Lava by Air

Seeing an active lava field while hanging out of a doorless helicopter was something else. Most of the time the right half of my body was hanging out of the aircraft, and I was constantly battling rotor wash (wind). This again made for a very fun, yet challenging photography opportunity.

The departure point was Hilo, Hawaii. From there is was approximately a 20-30 min lift to the active flow area; again this is as of the winter of 2013. While it was very easy to spot the water entry point, due to the billowing steam, it was more difficult to spot the active flow in the field itself as we went during daylight hours (twilight rides were not available).

That being said, it is possible to get some descent lava scenes given this scenario. I would again recommend the 70-200 lens. While there were times I would have taken the extra reach, given all of the variable (wind/movement/etc.), I'm not sure more zoom would have given the desired result. Additionally, while I brought more lenses in my zipper pockets (backpacks not allowed on copter without doors), I did not have the guts to actually try and make a swap mid flight.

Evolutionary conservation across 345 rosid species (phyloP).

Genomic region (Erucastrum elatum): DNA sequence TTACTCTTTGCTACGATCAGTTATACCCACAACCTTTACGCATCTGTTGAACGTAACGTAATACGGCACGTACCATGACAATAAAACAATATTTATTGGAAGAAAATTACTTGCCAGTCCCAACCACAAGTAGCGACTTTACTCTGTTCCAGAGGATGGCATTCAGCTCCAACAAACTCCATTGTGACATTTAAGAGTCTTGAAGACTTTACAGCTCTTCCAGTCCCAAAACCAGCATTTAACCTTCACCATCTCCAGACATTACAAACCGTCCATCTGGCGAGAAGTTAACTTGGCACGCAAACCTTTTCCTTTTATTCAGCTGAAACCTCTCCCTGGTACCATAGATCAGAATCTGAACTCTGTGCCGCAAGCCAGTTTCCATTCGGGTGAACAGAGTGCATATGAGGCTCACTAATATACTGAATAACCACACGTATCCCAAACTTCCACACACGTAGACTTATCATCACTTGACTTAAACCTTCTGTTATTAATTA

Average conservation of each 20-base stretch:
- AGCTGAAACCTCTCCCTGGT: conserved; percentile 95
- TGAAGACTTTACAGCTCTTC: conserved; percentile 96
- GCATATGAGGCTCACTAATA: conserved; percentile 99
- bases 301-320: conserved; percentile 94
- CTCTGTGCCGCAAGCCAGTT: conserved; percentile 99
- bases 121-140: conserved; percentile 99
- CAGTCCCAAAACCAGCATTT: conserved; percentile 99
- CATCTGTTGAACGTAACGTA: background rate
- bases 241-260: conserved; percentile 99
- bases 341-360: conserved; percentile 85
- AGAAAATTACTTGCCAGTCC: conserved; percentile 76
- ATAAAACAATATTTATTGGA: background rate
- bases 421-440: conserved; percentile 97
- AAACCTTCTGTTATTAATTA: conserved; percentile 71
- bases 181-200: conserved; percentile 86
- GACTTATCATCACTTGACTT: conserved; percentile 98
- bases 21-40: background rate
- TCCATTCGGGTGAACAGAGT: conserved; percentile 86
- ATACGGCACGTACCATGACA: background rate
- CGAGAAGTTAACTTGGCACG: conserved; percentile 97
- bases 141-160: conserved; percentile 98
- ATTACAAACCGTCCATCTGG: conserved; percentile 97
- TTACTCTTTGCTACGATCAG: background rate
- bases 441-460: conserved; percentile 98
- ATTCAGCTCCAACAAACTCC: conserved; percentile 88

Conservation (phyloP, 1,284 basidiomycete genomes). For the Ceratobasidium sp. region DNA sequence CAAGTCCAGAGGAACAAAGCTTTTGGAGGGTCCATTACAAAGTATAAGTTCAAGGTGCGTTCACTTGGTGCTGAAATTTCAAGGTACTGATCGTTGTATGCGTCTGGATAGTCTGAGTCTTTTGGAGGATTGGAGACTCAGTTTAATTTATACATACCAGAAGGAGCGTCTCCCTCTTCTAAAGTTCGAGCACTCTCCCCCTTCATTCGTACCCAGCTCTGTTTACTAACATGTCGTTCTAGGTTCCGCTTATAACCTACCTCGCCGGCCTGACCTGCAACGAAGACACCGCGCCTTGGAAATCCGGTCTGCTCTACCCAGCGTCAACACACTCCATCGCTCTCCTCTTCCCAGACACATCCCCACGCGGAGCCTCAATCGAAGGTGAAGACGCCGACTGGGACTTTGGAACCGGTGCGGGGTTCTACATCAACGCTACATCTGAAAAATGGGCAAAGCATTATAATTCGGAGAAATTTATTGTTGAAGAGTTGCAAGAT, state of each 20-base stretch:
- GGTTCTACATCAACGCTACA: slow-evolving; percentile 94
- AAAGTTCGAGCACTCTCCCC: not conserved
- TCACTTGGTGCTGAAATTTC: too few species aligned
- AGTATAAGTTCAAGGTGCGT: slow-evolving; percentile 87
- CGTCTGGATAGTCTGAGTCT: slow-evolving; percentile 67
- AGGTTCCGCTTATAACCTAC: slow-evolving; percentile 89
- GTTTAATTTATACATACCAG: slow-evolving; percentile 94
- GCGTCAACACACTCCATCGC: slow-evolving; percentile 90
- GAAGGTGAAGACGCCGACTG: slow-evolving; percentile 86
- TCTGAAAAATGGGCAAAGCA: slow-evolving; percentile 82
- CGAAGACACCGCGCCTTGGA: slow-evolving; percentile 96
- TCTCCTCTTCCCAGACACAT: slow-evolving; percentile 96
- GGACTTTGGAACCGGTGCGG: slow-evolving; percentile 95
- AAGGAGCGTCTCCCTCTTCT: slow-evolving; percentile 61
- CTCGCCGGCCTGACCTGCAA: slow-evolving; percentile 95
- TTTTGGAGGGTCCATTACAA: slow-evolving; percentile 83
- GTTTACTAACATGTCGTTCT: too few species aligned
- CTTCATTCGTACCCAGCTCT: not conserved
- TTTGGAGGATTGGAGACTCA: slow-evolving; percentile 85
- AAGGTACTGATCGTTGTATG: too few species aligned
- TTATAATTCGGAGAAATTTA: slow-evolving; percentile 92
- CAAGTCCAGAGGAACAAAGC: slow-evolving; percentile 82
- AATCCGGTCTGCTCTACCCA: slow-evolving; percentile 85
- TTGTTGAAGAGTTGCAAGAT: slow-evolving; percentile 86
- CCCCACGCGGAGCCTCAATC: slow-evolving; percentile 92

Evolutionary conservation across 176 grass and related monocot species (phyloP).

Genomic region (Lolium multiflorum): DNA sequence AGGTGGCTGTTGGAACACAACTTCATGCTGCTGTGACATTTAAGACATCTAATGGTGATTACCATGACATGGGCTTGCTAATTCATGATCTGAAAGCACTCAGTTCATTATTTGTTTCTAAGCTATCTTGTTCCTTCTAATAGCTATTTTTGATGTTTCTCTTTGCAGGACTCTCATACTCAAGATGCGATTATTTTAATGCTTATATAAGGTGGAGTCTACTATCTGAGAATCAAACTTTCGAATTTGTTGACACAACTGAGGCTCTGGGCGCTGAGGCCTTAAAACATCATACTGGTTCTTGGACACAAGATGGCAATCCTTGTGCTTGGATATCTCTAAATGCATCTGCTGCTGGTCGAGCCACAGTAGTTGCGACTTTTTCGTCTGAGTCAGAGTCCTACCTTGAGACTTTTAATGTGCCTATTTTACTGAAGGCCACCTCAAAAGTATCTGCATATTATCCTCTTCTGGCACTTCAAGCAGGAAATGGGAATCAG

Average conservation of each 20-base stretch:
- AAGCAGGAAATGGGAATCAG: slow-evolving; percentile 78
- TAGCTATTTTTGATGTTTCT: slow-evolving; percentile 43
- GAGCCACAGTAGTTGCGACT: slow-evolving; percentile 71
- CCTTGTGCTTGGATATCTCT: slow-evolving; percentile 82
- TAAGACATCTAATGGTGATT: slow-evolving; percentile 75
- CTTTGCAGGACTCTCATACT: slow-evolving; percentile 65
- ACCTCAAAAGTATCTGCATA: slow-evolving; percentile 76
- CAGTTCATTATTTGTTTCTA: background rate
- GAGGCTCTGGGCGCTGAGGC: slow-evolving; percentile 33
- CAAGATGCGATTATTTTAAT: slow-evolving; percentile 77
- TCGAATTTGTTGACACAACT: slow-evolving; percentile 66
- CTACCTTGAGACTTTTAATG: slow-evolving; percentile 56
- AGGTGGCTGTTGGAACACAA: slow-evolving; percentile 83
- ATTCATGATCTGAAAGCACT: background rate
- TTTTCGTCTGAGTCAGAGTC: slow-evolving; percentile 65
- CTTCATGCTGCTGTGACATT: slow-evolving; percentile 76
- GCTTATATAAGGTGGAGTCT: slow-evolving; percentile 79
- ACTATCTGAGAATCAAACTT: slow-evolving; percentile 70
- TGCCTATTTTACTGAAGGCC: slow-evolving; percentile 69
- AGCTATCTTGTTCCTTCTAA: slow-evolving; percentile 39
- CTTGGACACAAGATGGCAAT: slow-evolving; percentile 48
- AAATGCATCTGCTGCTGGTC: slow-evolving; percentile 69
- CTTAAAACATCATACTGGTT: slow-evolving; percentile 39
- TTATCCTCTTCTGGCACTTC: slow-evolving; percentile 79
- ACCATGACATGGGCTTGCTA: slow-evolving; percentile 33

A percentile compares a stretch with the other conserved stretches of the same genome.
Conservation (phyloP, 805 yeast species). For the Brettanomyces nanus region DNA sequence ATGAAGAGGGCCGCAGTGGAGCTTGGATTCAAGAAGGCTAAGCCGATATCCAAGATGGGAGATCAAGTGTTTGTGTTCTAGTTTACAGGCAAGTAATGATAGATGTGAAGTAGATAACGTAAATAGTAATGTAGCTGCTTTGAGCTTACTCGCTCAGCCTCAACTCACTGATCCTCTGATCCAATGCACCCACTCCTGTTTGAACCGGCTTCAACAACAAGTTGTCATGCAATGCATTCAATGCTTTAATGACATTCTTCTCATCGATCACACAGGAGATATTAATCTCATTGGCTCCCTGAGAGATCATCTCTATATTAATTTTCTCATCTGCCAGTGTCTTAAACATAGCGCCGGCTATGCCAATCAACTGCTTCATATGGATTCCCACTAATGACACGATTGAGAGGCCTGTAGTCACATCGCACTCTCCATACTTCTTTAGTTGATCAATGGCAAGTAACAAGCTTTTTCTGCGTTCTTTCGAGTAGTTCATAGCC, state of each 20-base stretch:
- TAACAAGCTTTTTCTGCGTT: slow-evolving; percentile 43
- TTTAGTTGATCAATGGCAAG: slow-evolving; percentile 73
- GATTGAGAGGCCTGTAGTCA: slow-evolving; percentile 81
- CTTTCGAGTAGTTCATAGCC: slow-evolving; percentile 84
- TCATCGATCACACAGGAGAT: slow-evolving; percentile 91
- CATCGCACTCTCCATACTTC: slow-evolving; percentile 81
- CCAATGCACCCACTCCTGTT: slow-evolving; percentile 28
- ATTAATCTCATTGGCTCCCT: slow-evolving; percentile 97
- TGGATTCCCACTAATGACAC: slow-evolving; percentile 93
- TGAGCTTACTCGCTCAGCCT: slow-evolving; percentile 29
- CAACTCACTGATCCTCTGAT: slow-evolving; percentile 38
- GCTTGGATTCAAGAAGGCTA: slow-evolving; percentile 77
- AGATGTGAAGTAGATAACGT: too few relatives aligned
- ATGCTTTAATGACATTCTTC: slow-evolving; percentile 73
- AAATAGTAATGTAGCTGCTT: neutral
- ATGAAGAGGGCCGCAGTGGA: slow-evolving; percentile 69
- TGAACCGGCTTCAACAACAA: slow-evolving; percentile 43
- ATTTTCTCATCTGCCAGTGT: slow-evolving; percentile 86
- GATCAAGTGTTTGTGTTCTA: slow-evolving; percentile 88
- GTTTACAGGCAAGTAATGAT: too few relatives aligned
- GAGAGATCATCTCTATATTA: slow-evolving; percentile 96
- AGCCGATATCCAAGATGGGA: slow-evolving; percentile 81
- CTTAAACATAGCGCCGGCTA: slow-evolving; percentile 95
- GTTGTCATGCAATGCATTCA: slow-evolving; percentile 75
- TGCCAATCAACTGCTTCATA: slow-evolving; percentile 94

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After viewing the water entry, and then the field, the time came for the apex of the flight; viewing the active cone. I was looking forward to this from the start. During the first pass I was able to get some descent shots, but not what I wanted. During the second, and final, pass I accidentally dorked up my ISO and overexposed the shots. I screamed so loud the pilot actually heard me over the rotor wash and asked if I was OK. I told her no, I would die unless we made another pass. We did not, but magically I'm still vertical. Guess we all know what I'd do different if I could take another copter ride over the lava.
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